The musical protest song has a long and storied history in country music, as the traditional-pop cycles have gone on through the years, going back at least to 1975 and “Are You Sure Hank Done It This Way.” They come about every few years still, even now as new duo Maddie and Tae are making a splash with their debut single “Girl In A Country Song.” While songs like “Girl…” have their place (and make no mistake, lyrically speaking, the tune is absolutely brilliant), I’ve always thought a protest song works a lot better when it decries what seem to be longer-term trends. “Murder on Music Row” was one, and the song featured below is another.
“Hank Williams Wouldn’t Make It Now In Nashville, Tennessee” was written by Aaron Wynne, steel guitar player for Texas country band Eleven Hundred Springs, and originally recorded by that band on their 2004 album Bandwagon:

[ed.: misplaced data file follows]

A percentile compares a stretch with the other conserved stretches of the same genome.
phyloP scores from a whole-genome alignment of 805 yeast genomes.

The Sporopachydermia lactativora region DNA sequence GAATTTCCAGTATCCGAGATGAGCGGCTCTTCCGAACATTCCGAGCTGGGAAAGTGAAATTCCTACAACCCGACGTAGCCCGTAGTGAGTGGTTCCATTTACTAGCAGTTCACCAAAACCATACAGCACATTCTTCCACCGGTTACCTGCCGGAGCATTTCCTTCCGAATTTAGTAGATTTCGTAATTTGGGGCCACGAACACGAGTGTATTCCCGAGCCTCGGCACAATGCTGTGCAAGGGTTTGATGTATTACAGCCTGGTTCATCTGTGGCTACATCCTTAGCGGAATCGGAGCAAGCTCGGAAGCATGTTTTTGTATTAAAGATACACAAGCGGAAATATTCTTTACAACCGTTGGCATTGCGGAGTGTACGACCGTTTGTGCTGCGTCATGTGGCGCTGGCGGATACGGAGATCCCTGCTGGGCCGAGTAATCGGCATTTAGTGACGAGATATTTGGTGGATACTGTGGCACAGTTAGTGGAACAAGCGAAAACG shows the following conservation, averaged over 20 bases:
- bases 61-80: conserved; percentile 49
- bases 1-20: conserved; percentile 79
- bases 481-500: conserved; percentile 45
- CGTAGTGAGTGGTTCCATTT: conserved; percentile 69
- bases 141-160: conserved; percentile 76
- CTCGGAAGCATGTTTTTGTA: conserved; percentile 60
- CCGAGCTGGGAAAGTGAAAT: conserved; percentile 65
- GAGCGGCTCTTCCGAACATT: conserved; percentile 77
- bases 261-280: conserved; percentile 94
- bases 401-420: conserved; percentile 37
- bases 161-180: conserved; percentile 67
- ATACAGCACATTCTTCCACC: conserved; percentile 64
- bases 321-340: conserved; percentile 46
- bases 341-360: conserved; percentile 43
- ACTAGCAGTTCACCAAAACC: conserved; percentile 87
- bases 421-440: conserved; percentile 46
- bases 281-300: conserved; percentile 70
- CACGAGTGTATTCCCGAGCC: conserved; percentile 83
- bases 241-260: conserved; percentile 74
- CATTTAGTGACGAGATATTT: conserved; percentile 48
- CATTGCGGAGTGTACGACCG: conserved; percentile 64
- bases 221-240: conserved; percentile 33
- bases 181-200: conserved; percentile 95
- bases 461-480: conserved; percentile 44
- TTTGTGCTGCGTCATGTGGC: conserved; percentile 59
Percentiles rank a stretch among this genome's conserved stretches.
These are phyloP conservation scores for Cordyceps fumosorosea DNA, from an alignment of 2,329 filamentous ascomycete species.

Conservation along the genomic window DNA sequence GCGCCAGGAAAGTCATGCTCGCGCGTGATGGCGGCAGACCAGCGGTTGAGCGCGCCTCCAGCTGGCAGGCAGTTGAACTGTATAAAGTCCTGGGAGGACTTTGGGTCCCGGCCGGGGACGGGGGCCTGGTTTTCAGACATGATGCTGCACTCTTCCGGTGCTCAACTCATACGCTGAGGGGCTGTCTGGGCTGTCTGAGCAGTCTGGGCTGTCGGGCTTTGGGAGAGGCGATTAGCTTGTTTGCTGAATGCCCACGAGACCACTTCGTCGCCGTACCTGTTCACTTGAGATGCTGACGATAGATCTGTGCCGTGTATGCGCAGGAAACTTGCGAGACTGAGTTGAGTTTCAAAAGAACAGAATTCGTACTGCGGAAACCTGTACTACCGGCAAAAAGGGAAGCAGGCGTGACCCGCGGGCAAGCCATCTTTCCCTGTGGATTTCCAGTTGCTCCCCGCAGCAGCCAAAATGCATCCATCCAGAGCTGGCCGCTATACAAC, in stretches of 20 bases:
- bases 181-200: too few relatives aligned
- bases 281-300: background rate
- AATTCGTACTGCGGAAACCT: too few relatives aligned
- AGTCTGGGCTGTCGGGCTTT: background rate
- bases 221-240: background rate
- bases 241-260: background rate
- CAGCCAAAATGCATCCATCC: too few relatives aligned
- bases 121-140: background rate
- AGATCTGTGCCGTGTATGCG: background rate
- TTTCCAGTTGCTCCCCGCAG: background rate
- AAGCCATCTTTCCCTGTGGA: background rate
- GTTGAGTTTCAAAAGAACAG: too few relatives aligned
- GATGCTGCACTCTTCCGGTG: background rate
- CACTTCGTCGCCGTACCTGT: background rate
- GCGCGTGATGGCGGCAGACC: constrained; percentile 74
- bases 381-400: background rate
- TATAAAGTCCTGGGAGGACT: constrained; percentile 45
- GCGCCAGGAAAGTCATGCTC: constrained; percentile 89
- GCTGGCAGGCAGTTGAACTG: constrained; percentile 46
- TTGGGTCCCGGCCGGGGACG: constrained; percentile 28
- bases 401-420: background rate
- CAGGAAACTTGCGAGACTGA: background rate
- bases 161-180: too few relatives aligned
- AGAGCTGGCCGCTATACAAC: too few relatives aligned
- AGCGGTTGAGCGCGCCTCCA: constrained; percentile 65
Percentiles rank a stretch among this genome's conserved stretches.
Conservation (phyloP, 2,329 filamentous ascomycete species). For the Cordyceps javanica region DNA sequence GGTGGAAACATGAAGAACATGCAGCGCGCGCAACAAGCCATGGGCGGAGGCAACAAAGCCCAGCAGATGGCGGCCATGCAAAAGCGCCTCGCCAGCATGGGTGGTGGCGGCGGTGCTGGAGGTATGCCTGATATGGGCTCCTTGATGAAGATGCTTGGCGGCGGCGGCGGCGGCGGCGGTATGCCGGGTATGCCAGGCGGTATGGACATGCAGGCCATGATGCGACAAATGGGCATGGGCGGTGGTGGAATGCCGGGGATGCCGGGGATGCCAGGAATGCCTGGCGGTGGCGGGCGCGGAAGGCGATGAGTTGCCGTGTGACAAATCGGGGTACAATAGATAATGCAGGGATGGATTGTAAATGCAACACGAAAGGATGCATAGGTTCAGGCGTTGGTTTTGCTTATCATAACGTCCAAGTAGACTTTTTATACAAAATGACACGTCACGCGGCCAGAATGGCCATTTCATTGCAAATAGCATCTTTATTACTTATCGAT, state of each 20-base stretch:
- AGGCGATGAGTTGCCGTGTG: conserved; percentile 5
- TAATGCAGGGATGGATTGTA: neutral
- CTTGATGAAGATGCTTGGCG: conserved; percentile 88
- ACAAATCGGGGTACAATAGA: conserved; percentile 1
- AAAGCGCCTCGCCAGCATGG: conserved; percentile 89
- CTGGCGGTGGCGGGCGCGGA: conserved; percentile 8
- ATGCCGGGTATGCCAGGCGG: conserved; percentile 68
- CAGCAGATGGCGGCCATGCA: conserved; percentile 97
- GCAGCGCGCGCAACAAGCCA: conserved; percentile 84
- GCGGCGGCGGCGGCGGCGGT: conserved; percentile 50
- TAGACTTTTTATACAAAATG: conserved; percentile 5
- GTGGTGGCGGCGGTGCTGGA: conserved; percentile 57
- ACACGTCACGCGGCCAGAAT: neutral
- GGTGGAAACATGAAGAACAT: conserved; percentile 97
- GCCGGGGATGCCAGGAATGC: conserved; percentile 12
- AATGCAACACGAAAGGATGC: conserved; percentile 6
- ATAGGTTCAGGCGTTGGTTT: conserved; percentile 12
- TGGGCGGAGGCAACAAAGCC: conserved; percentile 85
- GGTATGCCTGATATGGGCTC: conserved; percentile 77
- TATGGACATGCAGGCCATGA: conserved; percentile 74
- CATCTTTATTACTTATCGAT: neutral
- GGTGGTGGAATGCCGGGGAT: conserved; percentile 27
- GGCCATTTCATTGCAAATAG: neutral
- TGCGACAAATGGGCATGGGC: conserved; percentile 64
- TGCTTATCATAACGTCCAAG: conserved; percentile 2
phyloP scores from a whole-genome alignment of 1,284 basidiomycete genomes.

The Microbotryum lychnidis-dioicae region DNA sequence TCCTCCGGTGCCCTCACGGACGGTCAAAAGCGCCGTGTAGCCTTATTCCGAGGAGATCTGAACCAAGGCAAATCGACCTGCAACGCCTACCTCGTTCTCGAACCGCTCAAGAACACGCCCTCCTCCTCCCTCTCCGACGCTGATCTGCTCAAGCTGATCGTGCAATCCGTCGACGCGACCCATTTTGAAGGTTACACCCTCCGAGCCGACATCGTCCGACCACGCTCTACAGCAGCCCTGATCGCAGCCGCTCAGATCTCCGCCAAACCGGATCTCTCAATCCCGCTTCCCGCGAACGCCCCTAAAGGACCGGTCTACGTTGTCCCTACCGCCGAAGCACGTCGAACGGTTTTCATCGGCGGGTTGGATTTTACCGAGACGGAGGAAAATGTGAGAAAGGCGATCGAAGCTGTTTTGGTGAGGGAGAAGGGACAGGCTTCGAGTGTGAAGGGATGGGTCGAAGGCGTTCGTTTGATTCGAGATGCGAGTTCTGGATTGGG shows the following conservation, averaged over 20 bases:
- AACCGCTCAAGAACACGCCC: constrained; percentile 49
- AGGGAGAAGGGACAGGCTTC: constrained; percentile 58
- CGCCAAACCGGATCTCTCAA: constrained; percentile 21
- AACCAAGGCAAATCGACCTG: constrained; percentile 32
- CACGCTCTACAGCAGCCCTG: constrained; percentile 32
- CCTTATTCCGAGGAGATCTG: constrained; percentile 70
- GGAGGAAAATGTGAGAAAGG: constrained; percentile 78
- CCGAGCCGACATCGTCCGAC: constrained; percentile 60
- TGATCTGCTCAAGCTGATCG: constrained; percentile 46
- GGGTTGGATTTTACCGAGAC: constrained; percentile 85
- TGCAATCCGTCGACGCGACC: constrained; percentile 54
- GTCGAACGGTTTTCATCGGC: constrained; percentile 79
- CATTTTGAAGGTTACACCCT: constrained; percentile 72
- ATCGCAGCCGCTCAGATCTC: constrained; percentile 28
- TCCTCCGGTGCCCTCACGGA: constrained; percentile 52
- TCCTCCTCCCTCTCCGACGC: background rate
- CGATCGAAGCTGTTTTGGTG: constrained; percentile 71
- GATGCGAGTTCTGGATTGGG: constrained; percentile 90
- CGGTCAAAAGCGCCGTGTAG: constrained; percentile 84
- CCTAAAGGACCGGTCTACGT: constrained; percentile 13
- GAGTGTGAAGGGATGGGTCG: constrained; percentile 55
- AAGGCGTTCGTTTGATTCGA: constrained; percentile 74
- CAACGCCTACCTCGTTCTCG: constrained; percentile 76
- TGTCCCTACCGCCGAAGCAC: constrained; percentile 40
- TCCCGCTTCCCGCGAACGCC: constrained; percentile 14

“What happened to the music I loved so long ago? It seems it’s been forgotten on our country radio, where steel guitar and fiddle have become a novelty. What I’d give to make things like the way they used to be.”
The song also showed up later that year as the opening song on Jason Boland and the Stragglers’ Somewhere in the Middle; it was Boland’s version that I first heard, but both of them are great:
To hear that song, you’d never guess that it had been recorded when it was. Seems even more timely and relevant now, and that really is a damned shame.